Posted by Cynthia Spataro on January 30, 2013 at 12:39 pm
Indie film is alive…and doing well
Now that the parties are over and the sun has set on the Utah scene of the 2013 Sundance Film Festival, film companies have walked away with the best of the festival. This is what is important to those of us who could not make it to beautiful mountains of Park City – the films which will be available to watch in the upcoming year in theaters, on cable and the wonderful world of streaming.
Starting off was the talk of the town – “Fruitvale”, which was a big winner snagging the Grand Jury Prize for Dramatic competition, the Audience award and Weinstein Company as a distributor. A moving film which retells the true story of the police shooting of an Oakland man back in 2009, the film is true to victim’s life without being overly sentimental and artificial. Everyone is sure to be talking about this film as it is being hailed as truly buzz worthy.
Sundance is also known for its increasingly impressive slate of documentaries shown, and this year seemed to have quite a few that should make their way into your living room. The doc “Blackfish” picked up by Magnolia/CNN Films puts a spotlight on SeaWorld and makes a strong argument against animals in captivity, hopefully in a way we have not seen before.
Another documentary picked up was “Pussy Riot: A Punk Prayer” which will be released on HBO, focuses on the activist group and their arrests and trial, has been praised by critics and will likely be worthwhile knowing the quality of documentaries HBO tends to air. HBO Films also got hit documentary The Crash Reel, the injury story of promising snowboarder Kevin Pearce.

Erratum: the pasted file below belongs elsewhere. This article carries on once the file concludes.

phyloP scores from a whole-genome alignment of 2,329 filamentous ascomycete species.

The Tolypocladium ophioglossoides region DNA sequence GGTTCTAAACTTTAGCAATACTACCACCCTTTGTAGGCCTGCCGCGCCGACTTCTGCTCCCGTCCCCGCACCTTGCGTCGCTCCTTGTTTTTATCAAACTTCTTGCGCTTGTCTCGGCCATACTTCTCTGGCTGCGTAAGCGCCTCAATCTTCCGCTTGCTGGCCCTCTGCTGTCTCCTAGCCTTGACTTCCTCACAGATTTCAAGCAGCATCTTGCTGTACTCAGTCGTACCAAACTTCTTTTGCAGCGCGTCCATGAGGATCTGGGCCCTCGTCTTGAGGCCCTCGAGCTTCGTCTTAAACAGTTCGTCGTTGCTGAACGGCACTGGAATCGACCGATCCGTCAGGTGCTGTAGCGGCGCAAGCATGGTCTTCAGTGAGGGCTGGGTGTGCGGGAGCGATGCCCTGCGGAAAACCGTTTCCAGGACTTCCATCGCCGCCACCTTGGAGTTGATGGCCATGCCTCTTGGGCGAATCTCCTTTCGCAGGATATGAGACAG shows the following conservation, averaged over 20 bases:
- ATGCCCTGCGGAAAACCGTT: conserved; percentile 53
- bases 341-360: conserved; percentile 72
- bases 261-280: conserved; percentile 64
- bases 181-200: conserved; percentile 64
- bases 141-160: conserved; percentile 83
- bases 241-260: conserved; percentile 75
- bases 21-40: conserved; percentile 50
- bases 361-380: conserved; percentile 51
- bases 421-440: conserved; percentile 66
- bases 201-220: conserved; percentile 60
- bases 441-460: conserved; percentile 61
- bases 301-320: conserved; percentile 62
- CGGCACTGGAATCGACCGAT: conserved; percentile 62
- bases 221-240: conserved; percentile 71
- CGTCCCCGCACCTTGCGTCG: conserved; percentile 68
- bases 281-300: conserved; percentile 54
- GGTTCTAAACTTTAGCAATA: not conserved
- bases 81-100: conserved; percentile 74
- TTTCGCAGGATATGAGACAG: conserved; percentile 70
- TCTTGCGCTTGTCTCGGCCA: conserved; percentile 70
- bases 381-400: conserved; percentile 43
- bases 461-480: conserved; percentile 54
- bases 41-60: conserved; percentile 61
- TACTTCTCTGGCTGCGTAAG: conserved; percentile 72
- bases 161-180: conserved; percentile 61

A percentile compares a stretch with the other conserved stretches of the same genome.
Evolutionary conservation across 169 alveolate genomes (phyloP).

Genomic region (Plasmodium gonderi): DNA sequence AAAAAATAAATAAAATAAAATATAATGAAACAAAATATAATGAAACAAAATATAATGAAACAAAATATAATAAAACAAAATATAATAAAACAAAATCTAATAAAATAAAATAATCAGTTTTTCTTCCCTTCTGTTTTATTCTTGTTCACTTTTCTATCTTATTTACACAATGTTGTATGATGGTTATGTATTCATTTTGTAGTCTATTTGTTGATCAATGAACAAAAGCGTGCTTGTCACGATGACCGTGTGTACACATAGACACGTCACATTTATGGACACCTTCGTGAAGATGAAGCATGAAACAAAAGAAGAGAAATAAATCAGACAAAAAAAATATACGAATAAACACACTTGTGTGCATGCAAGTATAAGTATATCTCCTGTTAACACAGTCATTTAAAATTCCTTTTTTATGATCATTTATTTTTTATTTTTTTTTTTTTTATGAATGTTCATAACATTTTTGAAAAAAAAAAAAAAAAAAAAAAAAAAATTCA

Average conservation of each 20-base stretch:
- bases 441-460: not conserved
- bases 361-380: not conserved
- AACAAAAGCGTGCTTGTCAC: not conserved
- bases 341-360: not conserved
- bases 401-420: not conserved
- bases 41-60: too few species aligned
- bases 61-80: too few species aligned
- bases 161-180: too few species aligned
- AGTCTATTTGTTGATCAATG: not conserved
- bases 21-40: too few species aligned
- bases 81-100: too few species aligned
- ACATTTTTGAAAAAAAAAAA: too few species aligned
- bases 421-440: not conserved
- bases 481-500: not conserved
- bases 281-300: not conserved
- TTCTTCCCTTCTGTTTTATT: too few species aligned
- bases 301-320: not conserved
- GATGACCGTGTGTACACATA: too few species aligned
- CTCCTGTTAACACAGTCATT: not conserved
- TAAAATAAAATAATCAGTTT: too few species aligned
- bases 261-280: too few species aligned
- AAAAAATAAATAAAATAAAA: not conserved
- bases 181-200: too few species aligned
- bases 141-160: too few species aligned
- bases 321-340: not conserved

The largest acquisition was made by Fox Searchlight to the tune of nearly $10 million for the comedy “The Way, Way Back” which features such heavies as Steve Carell and Sam Rockwell. This was the largest payday for the festival, landing directors Nat Faxon and Jim Rash at the center of attention for what sounds like a typical summer comedy about family struggles and the tribulations of teenagers. Being such a noteworthy festival has its drawbacks and Sundance has its share of canned Hollywood blockbusters every year as well – such is the price we pay to get a chance to see those rare gems that might otherwise go unnoticed (such as last year’s “Beasts of the Southern Wild”).
Some other notables include the unusually titled love triangle film “Ain’t Them Bodies Saints” was picked up by IFC Films for close to a million dollars and features Casey Affleck and Rooney Mara. The film has been hailed for its cinematography, and it’s sure to appear in limited release and streaming. In the realm of comedies, Sony Pictures Classics acquired “Austenland” which features Keri Russell and the quirky plot of a woman so fixated on the world of Jane Austen that she searches for love in an “Austenland” theme park.
There were many other films which you will see coming to a theater near you including films by Joseph Gordon-Levitt (Don Jon’s Addiction – which was sold for $4M and a promise of nearly $15M in P&A), James Franco and Richard Linklater. We hope to see the best of the fest, and wish those noteworthy possibly even get an Oscar nod next year.